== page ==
What we’re doing here is adding a post template helper to our post_edit template. Template helpers are simply Javascript methods that are you make available to the Handlebars template.

In this case, whenever our Handlebars template calls post we’ll look for the current post in our Posts collection and return it. To do this we use the selectedPostId Session variable which is set by the router (but that’s for another lesson).

Object Properties

Moving on, the second tag we encounter is {{title}}:

<div>
  <label>Title</label>
  <input id="title" type="text" value="{{title}}" />
</div>
The “title” template helper

Although you have no way to tell just by the syntax, this {{title}} tag is not a template helper but simply one of our post object’s properties, which Meteor magically makes available to us for use without any extra work.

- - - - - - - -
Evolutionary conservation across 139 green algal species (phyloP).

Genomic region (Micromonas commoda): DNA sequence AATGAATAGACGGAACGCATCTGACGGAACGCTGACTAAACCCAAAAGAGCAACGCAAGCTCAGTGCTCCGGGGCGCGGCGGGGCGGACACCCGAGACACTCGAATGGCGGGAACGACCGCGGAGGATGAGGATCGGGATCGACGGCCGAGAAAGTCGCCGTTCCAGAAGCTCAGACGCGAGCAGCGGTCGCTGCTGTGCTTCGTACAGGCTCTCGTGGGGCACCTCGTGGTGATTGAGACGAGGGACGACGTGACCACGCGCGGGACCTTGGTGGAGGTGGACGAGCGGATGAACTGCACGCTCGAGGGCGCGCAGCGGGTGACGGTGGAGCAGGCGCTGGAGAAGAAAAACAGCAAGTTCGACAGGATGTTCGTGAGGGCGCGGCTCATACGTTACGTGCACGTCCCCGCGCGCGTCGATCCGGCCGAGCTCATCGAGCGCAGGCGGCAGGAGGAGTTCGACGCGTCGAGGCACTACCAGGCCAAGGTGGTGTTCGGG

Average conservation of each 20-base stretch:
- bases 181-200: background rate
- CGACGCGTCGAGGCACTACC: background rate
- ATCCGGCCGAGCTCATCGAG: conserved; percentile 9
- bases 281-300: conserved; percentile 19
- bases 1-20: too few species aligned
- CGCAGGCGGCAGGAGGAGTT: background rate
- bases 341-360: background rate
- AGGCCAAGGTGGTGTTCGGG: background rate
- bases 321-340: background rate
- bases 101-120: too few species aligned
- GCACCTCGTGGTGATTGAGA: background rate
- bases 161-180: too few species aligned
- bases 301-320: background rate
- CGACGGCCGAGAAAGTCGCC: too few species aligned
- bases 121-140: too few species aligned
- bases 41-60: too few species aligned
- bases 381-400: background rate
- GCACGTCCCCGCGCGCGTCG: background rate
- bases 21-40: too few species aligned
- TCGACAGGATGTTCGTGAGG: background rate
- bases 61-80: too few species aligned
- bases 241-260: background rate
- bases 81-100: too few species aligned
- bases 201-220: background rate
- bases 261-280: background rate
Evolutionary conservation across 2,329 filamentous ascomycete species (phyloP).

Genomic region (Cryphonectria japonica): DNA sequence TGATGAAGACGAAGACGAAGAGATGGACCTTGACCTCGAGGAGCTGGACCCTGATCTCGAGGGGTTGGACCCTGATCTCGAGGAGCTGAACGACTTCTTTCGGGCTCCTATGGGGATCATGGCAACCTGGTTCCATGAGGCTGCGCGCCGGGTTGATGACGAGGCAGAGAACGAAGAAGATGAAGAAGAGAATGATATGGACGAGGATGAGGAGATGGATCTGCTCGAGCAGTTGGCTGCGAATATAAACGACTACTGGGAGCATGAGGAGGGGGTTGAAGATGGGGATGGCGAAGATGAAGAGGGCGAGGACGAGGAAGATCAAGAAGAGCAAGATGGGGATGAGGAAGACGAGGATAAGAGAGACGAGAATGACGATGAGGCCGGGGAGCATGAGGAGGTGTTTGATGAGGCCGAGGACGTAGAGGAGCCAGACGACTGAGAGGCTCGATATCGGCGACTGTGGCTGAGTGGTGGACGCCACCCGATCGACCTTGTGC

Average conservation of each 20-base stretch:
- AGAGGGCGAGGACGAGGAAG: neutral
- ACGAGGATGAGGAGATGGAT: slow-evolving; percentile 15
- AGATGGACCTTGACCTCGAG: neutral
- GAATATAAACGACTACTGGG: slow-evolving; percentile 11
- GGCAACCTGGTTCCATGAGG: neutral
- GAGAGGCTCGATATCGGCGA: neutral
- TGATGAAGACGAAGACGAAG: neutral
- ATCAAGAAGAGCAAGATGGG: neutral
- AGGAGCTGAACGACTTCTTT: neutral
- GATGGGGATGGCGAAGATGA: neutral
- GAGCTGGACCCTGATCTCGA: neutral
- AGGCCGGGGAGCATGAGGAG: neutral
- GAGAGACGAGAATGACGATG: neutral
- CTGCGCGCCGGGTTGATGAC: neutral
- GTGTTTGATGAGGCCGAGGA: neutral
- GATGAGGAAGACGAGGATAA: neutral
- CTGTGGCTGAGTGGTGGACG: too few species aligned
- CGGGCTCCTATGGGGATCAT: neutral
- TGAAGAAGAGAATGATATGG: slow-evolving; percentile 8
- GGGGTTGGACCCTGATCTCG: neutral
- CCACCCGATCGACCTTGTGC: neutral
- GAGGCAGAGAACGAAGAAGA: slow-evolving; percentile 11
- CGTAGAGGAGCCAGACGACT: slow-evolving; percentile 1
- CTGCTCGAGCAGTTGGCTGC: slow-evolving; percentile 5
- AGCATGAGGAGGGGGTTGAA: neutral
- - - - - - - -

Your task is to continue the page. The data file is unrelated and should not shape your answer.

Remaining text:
Nested Objects

The URL and Body form fields follow the same pattern, but our Category field is a little different. Here, we want to display a list of checkboxes for all of the site’s pre-defined categories with the correct categories checked off.

The first part of the job is laying out a list of categories, and we do this using the handy {{#each categories}} block helper:

<div>
  <label>Category</label>
  {{#each categories}}
    <label class="checkbox inline">
      <input id="category_{{_id}}" type="checkbox" value="{{_id}}" name="category" {{hasCategory}} /> {{name}}
    </label>
  {{/each}}
</div>
Looping over categories with the “each” helper